During one Christmas Eve dinner we got into one of our typical political arguments while we were all sitting around the table and in frustration I angrily exclaimed that I wouldn’t marry until my friends had the same privileges that I have.
They told me I was being dramatic. It was my only leverage though. I’m the only male in my family and it would seem that ‘carrying on the name’ is my responsibility. (Children…. Eww..)
When same-sex marriage finally became the law of the land in Canada in 2005, we heard some of the typical comments that you hear when this kind of thing happens: “Its the end of society as we know it”, “I guess we’re all going to be gay now.”, “What’s next? Human’s marrying their pets?”, etc.
It was nauseating.
But these things have been said so many times in so many different countries and yet none of them have actually come true.
My parents, I’m sure like a lot of people at that time, started to discover that many of the people in their social circles (who had been living in the closet) were finally free to come out and get married. They suddenly realized that they had friends like I had and they started receiving invites to weddings.
In retrospect, I’m sure they’d rather forget about their opposition to marriage equality but I’m glad to know now that they’ve come around.
They would later sarcastically tell me that now that same-sex marriage was legal that I would have to fulfill my promise and find someone to get married to.
That scared me, so that same year I hopped on a plane and moved to Taiwan.
When I arrived here, I assumed I didn’t really have to worry that much.
Taiwan was home to Asia’s largest Pride Parade and it seemed like LGBTQ members of society here were generally much more accepted than other places in Asia.
There were also large and very active civic groups that skillfully lobbied the government, planned protests and generally did a great job of advocating for marriage-equality.
I wrongfully assumed participation wasn’t really as necessary as it was back home. I thought I could continue to be an ally but I wouldn’t have to be as active as I was before. I could just sit back and let the people of Taiwan do their thing.
I was wrong.
Fast forward to the referendums of 2018 when the government (ambiguously) allowed a couple of (really ignorant) questions regarding marriage-equality to be put to popular vote.
In the months leading up to the referendums I was unhappy with what was happening. Others felt optimistic - But I’ve seen how ignorance and discrimination rears its ugly head.
I’m of course a fan of democracy, but we’ve had recent experience with good people being fooled into voting against their own interests. (Cough.. Cough.. Brexit..)
I was also convinced that the rights of a minority should never be put to a popular vote - Human rights are something that need to be protected at the highest level of governance.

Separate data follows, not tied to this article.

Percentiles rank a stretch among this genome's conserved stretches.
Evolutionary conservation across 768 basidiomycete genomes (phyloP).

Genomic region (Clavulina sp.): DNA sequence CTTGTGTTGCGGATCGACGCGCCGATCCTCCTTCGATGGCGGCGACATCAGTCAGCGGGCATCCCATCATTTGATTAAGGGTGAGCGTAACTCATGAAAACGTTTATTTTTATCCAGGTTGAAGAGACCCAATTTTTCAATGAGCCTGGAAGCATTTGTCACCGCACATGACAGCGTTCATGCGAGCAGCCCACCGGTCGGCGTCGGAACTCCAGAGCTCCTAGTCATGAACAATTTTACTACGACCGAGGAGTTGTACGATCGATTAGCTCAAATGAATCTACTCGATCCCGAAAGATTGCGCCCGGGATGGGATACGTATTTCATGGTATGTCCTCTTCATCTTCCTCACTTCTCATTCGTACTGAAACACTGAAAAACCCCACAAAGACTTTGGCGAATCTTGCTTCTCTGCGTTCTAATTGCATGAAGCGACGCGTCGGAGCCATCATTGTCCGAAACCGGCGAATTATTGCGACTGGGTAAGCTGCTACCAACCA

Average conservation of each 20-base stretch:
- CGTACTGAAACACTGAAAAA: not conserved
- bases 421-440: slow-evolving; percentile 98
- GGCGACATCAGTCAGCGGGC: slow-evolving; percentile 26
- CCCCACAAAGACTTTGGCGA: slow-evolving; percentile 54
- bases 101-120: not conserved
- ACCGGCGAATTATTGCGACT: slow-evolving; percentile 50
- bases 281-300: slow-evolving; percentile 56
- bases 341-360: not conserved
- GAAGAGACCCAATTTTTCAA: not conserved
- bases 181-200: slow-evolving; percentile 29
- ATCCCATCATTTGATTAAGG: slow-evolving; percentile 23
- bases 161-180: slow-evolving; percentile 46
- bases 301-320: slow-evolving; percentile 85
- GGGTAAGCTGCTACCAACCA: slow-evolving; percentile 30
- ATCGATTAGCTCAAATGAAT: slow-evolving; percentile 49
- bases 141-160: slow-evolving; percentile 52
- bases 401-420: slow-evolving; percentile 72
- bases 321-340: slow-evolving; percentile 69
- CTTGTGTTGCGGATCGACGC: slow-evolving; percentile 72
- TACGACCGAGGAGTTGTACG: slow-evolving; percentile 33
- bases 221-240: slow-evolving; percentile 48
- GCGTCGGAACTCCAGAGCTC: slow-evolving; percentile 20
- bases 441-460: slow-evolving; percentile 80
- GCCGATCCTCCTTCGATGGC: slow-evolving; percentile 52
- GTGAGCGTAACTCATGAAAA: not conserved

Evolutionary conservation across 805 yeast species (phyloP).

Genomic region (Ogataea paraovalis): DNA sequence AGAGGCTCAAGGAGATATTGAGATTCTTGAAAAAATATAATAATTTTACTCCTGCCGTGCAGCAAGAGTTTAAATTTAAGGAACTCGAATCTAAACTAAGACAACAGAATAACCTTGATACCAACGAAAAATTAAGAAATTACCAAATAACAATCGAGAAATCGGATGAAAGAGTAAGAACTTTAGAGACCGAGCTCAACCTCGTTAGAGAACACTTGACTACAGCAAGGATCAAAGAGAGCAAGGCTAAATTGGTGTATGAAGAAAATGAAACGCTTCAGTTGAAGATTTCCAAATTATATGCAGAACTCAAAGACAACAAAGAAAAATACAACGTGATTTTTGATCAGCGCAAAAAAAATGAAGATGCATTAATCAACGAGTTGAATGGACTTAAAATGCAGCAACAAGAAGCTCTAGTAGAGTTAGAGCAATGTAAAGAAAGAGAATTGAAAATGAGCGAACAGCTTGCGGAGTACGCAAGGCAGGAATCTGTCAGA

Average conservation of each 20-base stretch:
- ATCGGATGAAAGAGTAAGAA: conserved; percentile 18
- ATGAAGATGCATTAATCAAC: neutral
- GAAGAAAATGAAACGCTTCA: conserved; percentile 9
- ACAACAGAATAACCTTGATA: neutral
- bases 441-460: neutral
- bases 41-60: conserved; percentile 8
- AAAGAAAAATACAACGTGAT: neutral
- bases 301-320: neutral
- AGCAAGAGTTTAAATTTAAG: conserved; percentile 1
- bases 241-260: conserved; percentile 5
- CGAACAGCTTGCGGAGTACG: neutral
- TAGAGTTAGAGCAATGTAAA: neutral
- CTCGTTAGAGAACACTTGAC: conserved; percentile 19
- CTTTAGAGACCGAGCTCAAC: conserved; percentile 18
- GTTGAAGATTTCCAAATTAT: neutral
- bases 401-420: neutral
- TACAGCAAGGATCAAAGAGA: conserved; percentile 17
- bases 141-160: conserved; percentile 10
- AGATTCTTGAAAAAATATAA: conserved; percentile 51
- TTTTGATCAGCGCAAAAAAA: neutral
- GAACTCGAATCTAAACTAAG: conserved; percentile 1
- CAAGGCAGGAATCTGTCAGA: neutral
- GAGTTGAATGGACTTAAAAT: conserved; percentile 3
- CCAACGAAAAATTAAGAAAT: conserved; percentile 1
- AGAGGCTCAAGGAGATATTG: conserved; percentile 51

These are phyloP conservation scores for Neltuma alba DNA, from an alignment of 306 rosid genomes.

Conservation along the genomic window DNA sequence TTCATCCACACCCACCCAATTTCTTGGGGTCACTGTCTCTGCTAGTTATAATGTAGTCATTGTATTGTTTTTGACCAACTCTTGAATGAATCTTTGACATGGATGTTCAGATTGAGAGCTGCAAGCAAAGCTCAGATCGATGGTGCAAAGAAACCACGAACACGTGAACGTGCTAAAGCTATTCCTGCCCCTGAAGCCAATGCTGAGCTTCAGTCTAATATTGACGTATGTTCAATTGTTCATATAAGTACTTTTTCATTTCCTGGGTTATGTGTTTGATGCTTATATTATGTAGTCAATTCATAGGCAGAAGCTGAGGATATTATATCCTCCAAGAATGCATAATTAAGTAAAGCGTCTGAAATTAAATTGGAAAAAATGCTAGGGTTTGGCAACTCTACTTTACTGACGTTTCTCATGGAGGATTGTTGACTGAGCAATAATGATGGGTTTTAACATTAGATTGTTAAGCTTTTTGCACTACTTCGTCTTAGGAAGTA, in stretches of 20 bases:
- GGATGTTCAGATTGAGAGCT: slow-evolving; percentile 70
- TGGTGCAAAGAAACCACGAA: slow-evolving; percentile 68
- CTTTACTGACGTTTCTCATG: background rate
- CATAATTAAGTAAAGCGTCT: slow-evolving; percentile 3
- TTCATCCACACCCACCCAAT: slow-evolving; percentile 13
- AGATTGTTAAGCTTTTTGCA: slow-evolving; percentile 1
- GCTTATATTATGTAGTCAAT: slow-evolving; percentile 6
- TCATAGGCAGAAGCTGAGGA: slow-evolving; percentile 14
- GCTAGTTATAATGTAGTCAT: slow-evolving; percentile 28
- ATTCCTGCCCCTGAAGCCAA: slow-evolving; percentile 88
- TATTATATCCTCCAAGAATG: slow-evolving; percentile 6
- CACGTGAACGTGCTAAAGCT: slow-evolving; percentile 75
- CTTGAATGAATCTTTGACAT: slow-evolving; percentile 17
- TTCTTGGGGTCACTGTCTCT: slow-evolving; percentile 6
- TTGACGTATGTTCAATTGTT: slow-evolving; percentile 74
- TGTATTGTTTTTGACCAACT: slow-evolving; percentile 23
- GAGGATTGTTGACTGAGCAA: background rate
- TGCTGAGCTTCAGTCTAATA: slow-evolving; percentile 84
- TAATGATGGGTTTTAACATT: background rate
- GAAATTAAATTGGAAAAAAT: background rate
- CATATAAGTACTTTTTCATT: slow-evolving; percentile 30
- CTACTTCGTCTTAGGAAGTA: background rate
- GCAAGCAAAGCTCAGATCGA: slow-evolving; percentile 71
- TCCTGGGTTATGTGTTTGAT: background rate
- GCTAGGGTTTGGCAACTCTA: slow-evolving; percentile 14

While marriage equality advocates and LGBTQ groups were doing a great job mobilizing the youth vote there were also extremely well-funded religious groups spreading messages of hate, discrimination and the damnation of society if such a thing were to come to fruition in Taiwan.
Messages like this were damning, especially in what is still considered a semi-conservative traditional Confucian society.
When the crushing results of the referendums came in, like many I was heartbroken.
The Taiwan that I loved suddenly wasn’t the same anymore.
You should be well aware by now though that even though the results of the referendums were a set-back for marriage-equality in Taiwan, this story isn’t a sad one - It does have a happy ending.
The reason for this, as I mentioned above is that the Council of Grand Justices gave the government a deadline of May 24th, 2019 to legalize same-sex marriage. The results of the referendums couldn’t change the constitutional decision made by the judges, so it was up to the government to come up with legislation that would allow same-sex couples to wed.
With the May 24th deadline quickly approaching, the various political parties came up with their own plans for legalization and it became a heated issue. Fortunately, the DPP-led legislature led by President Tsai Ying-Wen bravely used their legislative majority to push through the best possible compromise to make the dream of marriage equality a reality.
Was the final result a perfect victory?
No, not at all.
There is still a lot of work to do to realize full marriage equality rights in Taiwan, but for now, same-sex marriage is legal in Taiwan and as scheduled, on May 24th, lines started forming at Household Registration Offices around the country with the full attention of the world’s media.
Taiwan was finally the first country in Asia to legalize same-sex marriage.
And to celebrate, LGBTQ groups planned a grand wedding banquet to be held on Ketagalan Road (凱達格蘭大道) in the shadow of the Presidential Palace.
The massive wedding banquet was organized by TAPCPR (台灣伴侶權益推動聯盟), otherwise known as the “Taiwan Alliance to Promote Civil Partnership Rights” which was one of the groups at the forefront pushing for marriage equality.